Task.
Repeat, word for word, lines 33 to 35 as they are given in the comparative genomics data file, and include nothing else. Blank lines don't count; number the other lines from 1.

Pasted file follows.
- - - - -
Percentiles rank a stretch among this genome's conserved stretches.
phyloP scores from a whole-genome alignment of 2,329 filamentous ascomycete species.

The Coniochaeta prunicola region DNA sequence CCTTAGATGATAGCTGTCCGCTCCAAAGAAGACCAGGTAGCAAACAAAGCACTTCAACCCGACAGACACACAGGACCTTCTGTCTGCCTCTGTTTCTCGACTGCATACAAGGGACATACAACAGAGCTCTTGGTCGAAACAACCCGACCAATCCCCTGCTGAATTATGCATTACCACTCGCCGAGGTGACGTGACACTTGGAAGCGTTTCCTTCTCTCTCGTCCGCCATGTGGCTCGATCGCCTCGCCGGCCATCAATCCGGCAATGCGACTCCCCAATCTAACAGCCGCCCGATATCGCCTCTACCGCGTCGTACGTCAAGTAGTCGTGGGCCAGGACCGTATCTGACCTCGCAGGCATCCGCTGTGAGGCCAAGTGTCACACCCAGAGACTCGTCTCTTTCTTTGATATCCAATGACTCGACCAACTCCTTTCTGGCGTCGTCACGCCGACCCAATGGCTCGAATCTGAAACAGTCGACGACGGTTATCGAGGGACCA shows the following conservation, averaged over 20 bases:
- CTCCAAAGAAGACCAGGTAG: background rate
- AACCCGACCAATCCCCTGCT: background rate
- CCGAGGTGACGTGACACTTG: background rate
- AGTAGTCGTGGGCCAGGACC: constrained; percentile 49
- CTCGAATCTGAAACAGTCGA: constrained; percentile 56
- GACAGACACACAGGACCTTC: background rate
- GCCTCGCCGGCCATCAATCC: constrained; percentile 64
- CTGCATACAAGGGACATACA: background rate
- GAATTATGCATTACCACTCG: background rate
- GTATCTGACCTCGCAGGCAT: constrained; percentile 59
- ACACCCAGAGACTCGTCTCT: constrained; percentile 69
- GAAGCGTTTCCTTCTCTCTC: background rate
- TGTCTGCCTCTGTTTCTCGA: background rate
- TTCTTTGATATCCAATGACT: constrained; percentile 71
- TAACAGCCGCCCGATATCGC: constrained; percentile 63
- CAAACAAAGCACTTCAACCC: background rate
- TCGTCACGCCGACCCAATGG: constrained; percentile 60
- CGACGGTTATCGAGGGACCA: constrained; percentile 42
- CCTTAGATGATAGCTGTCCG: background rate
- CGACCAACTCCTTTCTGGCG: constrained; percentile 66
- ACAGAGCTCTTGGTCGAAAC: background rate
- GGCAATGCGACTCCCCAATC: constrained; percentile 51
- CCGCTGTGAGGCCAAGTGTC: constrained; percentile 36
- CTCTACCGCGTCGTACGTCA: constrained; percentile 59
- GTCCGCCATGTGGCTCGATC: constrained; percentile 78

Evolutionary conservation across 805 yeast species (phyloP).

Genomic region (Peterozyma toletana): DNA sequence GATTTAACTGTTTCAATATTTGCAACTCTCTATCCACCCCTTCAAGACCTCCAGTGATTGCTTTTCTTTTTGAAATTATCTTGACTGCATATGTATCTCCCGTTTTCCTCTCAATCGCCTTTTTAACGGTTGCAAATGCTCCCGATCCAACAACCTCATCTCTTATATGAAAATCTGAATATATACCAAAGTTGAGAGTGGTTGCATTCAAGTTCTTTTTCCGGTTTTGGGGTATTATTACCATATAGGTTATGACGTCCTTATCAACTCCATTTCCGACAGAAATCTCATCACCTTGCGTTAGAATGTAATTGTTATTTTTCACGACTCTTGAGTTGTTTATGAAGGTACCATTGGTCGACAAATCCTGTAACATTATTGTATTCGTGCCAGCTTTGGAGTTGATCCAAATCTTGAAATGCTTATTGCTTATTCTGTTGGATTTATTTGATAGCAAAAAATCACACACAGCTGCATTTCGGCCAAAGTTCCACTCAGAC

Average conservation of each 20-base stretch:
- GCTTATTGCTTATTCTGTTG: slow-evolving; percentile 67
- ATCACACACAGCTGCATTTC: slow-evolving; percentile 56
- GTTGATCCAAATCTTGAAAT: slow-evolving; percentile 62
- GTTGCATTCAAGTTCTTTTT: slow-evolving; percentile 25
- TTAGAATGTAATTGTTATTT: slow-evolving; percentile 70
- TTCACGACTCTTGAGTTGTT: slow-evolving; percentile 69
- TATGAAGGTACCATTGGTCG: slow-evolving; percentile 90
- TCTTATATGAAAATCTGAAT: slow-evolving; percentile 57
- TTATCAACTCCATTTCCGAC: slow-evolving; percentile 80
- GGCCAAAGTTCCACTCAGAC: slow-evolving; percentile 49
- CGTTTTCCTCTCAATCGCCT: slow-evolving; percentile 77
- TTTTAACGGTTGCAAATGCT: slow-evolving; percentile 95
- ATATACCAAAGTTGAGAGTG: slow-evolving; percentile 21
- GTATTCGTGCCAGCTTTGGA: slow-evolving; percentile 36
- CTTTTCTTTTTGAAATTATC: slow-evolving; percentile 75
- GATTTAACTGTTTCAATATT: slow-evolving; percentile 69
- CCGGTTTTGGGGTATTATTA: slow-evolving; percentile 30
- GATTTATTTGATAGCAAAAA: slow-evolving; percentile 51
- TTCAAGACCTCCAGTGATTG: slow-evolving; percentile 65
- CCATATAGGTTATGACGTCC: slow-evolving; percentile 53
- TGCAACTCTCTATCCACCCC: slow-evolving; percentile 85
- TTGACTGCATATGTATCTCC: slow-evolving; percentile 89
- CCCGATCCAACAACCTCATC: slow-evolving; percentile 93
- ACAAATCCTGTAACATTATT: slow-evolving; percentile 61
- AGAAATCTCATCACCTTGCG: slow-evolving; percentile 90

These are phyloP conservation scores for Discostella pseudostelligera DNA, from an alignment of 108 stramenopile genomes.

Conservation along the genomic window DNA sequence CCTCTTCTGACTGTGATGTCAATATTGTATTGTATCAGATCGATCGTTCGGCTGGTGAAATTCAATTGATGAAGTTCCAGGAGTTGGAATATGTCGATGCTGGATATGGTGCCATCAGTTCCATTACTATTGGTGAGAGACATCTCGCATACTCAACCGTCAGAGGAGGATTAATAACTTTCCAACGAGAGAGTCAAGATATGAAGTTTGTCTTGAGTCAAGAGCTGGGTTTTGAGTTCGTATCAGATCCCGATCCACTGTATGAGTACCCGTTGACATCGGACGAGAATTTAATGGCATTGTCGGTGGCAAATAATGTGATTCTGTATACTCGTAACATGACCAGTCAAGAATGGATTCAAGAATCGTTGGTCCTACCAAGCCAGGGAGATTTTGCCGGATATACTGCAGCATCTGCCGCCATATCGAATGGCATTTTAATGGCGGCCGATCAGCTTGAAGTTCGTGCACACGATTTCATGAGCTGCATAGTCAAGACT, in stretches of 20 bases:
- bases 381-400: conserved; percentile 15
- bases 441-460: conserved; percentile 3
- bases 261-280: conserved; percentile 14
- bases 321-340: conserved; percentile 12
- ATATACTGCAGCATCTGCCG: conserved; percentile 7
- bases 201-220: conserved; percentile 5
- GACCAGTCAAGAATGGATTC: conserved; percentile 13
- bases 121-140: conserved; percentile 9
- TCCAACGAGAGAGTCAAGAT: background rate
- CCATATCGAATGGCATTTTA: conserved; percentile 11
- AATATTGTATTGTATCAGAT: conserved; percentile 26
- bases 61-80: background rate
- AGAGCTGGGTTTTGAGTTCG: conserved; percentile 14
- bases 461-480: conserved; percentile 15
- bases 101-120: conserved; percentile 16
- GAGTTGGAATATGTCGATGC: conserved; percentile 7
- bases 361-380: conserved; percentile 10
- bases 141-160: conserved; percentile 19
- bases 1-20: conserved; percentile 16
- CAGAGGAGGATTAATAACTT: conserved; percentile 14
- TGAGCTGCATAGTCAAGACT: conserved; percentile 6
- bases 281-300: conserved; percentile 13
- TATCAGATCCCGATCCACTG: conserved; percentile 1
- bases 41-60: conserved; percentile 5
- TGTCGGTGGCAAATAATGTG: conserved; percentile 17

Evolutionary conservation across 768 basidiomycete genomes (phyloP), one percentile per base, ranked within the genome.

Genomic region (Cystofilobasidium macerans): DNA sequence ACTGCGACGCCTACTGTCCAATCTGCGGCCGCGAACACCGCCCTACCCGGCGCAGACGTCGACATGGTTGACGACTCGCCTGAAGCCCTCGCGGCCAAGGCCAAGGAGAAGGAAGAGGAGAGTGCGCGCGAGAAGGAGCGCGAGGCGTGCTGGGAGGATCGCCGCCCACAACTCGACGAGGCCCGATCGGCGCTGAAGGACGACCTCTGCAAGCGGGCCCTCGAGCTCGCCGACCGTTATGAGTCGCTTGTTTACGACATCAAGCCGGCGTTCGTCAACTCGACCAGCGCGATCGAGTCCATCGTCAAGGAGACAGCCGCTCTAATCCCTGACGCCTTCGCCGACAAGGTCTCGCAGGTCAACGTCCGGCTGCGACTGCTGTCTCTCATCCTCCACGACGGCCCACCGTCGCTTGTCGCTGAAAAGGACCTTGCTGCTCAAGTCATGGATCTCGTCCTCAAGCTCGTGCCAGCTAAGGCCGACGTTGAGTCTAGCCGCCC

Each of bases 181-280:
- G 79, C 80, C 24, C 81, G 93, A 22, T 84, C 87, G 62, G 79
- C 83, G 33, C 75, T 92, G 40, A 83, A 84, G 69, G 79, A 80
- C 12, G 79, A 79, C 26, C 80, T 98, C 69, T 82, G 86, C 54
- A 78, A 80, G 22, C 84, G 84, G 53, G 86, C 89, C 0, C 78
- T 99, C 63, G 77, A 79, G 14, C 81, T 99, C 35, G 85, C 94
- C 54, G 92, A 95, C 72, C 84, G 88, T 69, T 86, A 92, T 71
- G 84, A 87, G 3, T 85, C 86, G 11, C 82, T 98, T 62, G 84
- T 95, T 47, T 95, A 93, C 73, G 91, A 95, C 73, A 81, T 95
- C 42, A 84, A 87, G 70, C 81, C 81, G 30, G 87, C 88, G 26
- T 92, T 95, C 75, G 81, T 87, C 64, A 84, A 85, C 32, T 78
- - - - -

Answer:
- ATCACACACAGCTGCATTTC: slow-evolving; percentile 56
- GTTGATCCAAATCTTGAAAT: slow-evolving; percentile 62
- GTTGCATTCAAGTTCTTTTT: slow-evolving; percentile 25